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Thursday, 14 February 2008

Chicago City Guide

1. Weather
Temperature - Winter: 10-35 F; Spring: 40-70 F; Summer: 70-100 F(feels hotter than the Philippines as the air is very dry), Fall: 40-70 F. The problem with Chicago is that the temperature can swing wildly (as much as a 30 degree drop or climb) in a given day. As a local said, "If you don't like the weather in Chicago, just wait a few minutes." So, check the forecasts regularly.

Clothes - Winter- The key is to layer your clothes and to ensure that your extremities are protected from frostbite. Thermals should be very snug, sweater, corduroy trousers (warmer than khakis or jeans and inexpensive if bought in the Philippines), Polartech or down parka/woolen overcoat, woolen socks, snow boots, scarf, gloves/mittens and ear muffs/hat that extends over the ears. It is also important to use a lip balm and hand and skin lotion to stop your skin from chaffing; Spring - undershirt, long-sleeved shirt,sweater or jacket,cotton or woolen trousers; Summer - oxford shirt, khakis and loafers for casual business attire, and knitted polos,shorts/khakis and sneakers/sandals for leisure; Fall - undershirt, long-sleeved shirt or long-sleeved polos, sweater and/or jackets, Khakis or corduroys.

2. Cost of Living

Local Phone Call - none mentioned

Long Distance Call to Manila - Via phone card, 20 cents a minute

Postage Within US - 41 cents

Postage to Philippines - 90 cents

Bus Fare - $1.75/Transfer 25 cents http://www.transitchicago.com/maps/fares.html#d

Train Fare - (Subway) $2.00/Transfer 25 cents http://www.transitchicago.com/maps/fares.html#d


3. Racial Mix
Students - Univeristy of Chicago: a large graduate student population (almost 2/3 of entire student body) made up of many international students (mainly Latin Americans, Chinese and Indians -- fewer Filipinos but there is a Fil-American student group called Samahan)

Locals -The international community in Chicago is small as the city in the Midwest, but the locals come from various immigrant populations. There are strongly rooted hispanic, Polish, German, Swedish, Chinese, Italian and Indian neighborhoods. Perhaps due to their facility with English, Filipinos tend to be more dispersed, however, one can often find an unusually high concentration of Filipinos in churches, hospitals, Chinese and Japanese restaurants, discount chains and outlet malls. The social and economic division in Chicago is between the north and south sides. The northern population is mostly white and affluent. The southern population is mostly black and less affluent. The nice thing about Chicago though is that significant exceptions abound (e.g., Hyde Park in the southside has a quaint college-town feel due to the UofC). Finally, like most major US metropolitan areas, the affluent populations (also mostly whites) have left the inner city to live in the suburbs.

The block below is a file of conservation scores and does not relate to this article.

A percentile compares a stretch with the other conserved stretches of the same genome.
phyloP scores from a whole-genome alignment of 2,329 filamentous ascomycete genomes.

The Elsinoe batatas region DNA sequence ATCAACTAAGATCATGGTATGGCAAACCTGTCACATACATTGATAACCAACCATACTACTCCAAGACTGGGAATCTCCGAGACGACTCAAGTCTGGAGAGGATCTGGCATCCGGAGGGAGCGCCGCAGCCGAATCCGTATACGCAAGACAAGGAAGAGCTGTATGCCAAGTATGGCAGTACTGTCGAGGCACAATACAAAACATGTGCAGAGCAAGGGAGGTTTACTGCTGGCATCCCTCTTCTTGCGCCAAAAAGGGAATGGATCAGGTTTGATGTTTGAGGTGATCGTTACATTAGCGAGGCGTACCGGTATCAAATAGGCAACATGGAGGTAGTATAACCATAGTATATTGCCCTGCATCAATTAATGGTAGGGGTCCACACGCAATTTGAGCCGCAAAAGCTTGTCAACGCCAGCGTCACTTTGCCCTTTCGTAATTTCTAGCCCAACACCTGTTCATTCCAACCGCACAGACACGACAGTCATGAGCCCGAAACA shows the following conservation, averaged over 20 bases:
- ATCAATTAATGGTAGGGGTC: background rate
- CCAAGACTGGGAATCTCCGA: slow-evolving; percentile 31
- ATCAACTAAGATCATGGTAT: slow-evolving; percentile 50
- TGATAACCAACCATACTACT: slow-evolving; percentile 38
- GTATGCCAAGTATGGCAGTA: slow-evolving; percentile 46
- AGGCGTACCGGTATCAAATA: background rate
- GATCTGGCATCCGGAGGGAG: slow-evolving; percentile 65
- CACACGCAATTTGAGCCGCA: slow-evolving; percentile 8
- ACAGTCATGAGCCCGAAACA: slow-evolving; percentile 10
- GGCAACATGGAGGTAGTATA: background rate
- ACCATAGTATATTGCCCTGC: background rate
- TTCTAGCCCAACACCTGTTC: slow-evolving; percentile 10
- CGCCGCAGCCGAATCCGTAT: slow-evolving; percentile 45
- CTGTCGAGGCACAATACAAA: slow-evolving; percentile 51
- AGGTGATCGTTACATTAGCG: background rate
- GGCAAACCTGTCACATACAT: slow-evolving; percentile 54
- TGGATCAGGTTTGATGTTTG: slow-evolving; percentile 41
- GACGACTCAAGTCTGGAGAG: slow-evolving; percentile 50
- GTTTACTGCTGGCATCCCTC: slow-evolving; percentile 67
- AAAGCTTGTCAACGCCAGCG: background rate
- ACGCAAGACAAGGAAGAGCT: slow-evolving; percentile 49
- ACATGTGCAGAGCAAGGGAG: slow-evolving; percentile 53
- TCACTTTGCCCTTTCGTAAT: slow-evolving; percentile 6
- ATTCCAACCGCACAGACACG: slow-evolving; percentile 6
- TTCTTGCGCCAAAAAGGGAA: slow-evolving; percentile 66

4. Getting Around
Bus - Chicago Transit Authority (CTA) http://www.transitchicago.com/

Train - CTA and the Metra (http://www.metrarail.com/)

Walking - Yes. Most of the City's parks, beaches, museums, shops and restaurants are within walking distance from the train and bus stations. Moreover, Chicago has a joggers/bike trail right beside Lake Michigan that stretches to almost the entire length the city.

Car a Necessity? - No, if you live in the city. However, a car would definitely be very useful when you do your groceries during winter, especially if you have young child.

Others - Both the UofC and Loyola have free shuttle service to students from their respective campuses (UofC in the South and Loyola in the North) to the Downtown area (the "Loop").

5. Filipino Supplies
Filipino Restaurants - Manhattan - Elvie's on 13th St. and First Avenue, Pistahan on 14th St. and First Avenue, Cendrillon in Mercer St. in SoHo (very beautiful but does not cater to the student budget) ; Flushing, Queens - Krystal's, Ihawan , and Rene's on Roosevelt Avenue.

Filipino Stores - Unimart at 5845 N. Clark St. offers most everything you'd need from the RP plus it offers a good selection of fish and prepared foods. It also has a PNB and a video/karaoke rental store. Most big chain groceries (e.g., Dominick's and Jewel) have international food sections, but basically limited to Chinese, Thai, Indian, Mexican and Jewish food. Chinatown has the usual, roasted-duck-hanging-from-the-window stores. Devon avenue has a lot of indian and pakistani stores. The good find though are Mexican groceries that carry a surprisingly familiar range of fatty meats and offal and usually have a much more diverse internaitonal food section.

Balikbayan Box - Johnny Air Cargo, Forex, FRS Express,

Phone Cards - TeleOption (800 720 7138), Direct Line Philippines (866 357 0338) Travel Agents -

6. Student-Friendly Neighborhoods - Depends on the university campus, Univ of Chicago and Northwestern have good on campus housing. Yuppies live in Linclon Park, Lakeview, Wrigleyville.

7. Roman Catholic Church / Other Places of Worship - Holy Name Cathedral, Chicago has over 300 Roman Catholic churches, it is one of the most religiously diverse cities and home to the Council for Parliament of the World's Religions and various interfaith organizations

Contributor: Neal Deles, Loyola University

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